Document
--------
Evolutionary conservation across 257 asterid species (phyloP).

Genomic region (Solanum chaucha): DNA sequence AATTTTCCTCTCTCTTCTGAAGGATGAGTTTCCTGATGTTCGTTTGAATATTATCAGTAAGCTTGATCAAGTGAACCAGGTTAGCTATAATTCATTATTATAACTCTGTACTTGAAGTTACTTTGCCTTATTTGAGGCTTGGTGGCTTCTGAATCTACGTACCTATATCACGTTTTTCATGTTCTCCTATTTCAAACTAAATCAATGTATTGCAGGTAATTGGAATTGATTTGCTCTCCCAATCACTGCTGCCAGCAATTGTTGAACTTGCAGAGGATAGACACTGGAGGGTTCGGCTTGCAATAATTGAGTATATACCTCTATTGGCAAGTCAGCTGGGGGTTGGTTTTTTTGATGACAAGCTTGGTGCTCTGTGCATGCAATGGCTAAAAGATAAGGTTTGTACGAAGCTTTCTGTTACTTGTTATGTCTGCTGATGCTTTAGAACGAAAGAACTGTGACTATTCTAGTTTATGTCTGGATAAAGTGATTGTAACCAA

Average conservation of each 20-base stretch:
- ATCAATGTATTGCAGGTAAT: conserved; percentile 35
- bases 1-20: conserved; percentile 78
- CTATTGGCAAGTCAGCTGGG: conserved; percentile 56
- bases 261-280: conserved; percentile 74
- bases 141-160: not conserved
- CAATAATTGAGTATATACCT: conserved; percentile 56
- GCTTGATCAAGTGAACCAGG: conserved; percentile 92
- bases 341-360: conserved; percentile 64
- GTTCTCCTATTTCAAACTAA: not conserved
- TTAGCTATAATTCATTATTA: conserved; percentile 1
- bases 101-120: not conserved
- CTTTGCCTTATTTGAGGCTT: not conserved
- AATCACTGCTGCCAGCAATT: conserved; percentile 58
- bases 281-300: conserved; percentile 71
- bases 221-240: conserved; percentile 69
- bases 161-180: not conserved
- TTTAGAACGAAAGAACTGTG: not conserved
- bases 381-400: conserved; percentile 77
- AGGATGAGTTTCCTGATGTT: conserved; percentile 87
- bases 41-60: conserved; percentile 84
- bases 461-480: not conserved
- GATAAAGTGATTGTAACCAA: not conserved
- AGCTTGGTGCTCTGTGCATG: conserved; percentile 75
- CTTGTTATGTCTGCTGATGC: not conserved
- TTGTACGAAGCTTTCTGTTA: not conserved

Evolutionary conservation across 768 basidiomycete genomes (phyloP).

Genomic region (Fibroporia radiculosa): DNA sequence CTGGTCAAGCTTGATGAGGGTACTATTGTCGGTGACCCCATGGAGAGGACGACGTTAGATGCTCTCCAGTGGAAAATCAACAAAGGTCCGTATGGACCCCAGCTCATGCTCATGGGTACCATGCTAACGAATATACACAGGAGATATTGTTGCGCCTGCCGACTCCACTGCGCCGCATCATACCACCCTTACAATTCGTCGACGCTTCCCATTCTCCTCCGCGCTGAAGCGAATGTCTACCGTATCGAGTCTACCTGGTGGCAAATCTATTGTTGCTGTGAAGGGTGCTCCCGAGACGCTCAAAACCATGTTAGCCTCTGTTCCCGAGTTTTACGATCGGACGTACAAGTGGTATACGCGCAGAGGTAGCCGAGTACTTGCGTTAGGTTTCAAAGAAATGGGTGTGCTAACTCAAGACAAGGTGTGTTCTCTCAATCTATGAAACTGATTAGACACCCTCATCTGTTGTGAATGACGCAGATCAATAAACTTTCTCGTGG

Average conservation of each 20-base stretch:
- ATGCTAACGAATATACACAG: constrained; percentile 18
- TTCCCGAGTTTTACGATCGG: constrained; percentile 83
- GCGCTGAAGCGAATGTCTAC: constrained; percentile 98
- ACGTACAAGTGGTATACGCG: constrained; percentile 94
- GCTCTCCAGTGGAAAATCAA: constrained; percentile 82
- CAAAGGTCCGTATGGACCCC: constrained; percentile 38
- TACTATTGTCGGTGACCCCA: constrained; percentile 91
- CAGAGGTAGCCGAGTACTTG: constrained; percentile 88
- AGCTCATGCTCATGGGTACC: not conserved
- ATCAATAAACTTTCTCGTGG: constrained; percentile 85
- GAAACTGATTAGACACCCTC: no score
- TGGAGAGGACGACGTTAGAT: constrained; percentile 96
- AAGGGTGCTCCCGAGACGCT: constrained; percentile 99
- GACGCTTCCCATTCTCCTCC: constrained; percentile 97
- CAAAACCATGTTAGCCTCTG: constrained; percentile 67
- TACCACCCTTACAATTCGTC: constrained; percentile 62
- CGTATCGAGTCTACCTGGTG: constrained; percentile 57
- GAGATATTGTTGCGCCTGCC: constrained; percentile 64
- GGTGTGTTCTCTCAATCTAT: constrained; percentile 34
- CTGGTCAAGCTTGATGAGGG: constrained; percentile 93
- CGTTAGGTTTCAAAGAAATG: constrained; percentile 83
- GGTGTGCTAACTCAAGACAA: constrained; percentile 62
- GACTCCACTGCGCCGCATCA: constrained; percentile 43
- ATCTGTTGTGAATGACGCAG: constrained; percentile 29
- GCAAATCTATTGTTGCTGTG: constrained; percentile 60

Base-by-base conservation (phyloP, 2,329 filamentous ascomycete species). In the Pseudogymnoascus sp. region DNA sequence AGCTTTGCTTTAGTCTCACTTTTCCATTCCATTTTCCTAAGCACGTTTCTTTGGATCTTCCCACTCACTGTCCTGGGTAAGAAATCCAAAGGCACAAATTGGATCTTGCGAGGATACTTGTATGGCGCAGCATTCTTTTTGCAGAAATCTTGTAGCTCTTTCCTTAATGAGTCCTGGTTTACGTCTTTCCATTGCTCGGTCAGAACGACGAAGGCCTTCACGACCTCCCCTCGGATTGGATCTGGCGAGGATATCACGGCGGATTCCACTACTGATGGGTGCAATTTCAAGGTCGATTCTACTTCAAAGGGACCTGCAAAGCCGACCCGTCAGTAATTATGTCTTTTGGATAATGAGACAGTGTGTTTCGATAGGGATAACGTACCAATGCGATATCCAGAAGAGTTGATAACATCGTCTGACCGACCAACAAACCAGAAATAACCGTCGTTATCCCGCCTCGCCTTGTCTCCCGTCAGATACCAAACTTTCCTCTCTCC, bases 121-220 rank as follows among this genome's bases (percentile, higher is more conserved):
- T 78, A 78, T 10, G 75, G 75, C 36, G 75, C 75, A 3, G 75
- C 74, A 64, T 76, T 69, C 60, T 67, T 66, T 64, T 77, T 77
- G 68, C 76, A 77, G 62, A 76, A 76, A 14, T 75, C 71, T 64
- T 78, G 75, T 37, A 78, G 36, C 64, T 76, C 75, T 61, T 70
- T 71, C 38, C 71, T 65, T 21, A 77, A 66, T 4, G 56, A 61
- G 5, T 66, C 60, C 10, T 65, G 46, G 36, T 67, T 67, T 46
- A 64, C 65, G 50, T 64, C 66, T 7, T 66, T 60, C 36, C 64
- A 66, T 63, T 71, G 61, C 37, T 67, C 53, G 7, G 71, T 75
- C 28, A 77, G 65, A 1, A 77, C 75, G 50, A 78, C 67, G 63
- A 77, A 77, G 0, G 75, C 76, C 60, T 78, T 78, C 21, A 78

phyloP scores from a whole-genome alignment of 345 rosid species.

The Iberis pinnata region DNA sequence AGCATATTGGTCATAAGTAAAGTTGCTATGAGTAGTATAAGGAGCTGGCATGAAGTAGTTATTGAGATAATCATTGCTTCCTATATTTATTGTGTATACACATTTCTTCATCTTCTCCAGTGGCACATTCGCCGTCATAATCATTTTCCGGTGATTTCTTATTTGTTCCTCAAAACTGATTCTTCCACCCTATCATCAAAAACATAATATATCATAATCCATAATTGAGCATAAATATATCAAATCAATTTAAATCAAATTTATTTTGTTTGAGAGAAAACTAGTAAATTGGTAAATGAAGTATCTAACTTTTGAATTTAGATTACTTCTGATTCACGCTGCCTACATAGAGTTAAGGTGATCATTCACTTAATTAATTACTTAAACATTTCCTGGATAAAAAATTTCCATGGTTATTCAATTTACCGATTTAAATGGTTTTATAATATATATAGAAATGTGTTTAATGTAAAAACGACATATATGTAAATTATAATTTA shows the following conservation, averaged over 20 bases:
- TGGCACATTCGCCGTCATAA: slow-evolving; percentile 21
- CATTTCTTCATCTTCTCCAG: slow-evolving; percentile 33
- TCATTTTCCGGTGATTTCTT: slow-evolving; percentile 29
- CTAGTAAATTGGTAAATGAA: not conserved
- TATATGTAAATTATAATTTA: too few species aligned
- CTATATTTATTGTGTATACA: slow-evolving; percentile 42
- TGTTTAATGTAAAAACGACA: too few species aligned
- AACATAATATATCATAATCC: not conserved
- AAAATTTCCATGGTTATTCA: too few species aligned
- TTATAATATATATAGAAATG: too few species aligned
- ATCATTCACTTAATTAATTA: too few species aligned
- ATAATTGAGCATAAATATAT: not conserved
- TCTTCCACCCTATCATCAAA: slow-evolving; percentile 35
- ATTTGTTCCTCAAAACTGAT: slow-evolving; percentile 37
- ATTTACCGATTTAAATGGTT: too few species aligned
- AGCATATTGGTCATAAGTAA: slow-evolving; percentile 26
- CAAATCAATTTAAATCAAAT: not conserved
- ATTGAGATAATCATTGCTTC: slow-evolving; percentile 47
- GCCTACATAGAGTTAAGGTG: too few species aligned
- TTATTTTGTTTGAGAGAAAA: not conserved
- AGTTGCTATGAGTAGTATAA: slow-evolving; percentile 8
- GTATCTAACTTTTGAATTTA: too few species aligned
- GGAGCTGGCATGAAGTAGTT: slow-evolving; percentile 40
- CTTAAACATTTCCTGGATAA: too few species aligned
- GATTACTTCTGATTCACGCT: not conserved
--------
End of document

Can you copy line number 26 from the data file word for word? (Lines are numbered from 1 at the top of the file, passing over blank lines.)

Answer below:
- AGCTTGGTGCTCTGTGCATG: conserved; percentile 75